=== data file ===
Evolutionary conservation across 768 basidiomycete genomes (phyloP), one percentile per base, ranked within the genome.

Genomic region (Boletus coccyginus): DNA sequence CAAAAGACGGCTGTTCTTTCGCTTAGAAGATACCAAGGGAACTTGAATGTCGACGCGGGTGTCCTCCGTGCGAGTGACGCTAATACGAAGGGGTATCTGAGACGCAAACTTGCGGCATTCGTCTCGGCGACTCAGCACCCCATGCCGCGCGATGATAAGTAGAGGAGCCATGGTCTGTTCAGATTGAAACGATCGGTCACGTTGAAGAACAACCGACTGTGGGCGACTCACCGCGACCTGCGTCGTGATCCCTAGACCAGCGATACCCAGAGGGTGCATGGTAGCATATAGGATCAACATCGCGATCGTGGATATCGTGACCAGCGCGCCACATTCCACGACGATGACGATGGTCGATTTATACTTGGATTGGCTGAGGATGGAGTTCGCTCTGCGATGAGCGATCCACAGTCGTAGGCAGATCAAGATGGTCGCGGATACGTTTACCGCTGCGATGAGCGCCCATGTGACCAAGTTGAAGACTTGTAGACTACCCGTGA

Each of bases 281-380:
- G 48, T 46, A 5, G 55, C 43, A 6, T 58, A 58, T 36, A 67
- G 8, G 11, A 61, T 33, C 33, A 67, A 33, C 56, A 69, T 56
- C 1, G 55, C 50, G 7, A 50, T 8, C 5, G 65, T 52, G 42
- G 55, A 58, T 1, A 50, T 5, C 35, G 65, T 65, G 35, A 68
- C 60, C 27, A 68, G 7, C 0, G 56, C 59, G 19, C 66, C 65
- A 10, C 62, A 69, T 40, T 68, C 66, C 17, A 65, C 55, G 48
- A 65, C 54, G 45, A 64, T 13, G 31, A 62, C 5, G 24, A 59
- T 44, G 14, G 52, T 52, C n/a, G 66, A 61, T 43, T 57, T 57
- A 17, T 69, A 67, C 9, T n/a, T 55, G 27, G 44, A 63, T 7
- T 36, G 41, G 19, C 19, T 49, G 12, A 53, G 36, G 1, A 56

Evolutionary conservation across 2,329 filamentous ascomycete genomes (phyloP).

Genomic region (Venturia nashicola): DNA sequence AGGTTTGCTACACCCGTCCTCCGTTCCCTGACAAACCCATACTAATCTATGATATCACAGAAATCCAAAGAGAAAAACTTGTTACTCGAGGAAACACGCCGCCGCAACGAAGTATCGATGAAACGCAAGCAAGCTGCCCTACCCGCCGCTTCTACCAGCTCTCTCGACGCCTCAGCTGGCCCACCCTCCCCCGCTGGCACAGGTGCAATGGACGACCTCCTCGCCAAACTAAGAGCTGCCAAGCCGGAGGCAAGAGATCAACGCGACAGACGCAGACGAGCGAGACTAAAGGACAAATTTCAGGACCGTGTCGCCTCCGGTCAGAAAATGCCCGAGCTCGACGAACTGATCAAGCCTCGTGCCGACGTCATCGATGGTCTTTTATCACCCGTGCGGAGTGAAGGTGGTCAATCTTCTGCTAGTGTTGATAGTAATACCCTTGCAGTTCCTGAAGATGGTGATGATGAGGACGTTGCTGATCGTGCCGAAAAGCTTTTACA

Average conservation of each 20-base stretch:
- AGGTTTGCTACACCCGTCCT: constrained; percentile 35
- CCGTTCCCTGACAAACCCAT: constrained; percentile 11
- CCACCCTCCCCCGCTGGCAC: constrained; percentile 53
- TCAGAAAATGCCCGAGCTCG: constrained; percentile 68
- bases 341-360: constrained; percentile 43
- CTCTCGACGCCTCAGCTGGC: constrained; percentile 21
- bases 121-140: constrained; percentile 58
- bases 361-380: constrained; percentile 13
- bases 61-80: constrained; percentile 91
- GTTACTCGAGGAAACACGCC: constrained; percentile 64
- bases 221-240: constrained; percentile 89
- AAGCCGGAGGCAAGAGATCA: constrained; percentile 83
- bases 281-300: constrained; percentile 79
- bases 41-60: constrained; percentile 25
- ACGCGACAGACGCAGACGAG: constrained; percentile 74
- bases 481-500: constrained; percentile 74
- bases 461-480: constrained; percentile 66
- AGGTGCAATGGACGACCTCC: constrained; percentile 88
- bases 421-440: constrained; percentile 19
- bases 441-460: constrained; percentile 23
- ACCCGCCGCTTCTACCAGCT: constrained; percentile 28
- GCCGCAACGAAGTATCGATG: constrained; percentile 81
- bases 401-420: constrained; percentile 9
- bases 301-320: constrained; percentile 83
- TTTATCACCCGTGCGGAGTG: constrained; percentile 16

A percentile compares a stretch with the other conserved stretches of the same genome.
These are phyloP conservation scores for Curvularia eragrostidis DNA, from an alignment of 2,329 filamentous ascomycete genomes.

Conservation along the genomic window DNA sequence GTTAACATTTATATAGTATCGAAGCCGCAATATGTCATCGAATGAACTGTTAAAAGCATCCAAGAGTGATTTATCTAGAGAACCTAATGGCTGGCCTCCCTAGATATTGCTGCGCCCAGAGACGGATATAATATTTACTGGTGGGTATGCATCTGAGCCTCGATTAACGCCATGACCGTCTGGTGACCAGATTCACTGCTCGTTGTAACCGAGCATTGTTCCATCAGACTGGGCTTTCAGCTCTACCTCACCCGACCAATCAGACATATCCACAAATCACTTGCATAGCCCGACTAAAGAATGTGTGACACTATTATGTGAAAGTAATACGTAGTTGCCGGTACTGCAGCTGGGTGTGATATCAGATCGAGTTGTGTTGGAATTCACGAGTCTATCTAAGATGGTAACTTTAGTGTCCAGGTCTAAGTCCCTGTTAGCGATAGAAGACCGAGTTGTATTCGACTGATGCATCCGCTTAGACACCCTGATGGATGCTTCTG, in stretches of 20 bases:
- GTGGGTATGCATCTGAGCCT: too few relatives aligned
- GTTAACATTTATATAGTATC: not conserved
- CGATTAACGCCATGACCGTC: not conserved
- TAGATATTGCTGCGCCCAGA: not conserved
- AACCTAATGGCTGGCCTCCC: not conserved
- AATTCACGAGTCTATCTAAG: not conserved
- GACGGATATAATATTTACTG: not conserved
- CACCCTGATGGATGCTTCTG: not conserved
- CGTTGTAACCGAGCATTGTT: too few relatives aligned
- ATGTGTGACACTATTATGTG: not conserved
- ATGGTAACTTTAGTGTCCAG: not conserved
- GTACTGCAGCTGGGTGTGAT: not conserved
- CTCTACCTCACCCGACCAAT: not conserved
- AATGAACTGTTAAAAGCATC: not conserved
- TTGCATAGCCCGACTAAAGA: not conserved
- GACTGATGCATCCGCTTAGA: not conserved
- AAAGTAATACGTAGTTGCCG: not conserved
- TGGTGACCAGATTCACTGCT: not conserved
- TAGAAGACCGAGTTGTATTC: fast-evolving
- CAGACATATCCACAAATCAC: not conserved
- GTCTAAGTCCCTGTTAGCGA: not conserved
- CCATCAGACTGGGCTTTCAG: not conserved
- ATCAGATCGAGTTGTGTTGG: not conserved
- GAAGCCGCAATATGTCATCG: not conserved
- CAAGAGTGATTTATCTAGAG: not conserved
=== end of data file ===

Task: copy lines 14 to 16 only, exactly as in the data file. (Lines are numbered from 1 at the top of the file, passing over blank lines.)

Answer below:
Evolutionary conservation across 2,329 filamentous ascomycete genomes (phyloP).

Genomic region (Venturia nashicola): DNA sequence AGGTTTGCTACACCCGTCCTCCGTTCCCTGACAAACCCATACTAATCTATGATATCACAGAAATCCAAAGAGAAAAACTTGTTACTCGAGGAAACACGCCGCCGCAACGAAGTATCGATGAAACGCAAGCAAGCTGCCCTACCCGCCGCTTCTACCAGCTCTCTCGACGCCTCAGCTGGCCCACCCTCCCCCGCTGGCACAGGTGCAATGGACGACCTCCTCGCCAAACTAAGAGCTGCCAAGCCGGAGGCAAGAGATCAACGCGACAGACGCAGACGAGCGAGACTAAAGGACAAATTTCAGGACCGTGTCGCCTCCGGTCAGAAAATGCCCGAGCTCGACGAACTGATCAAGCCTCGTGCCGACGTCATCGATGGTCTTTTATCACCCGTGCGGAGTGAAGGTGGTCAATCTTCTGCTAGTGTTGATAGTAATACCCTTGCAGTTCCTGAAGATGGTGATGATGAGGACGTTGCTGATCGTGCCGAAAAGCTTTTACA

Average conservation of each 20-base stretch: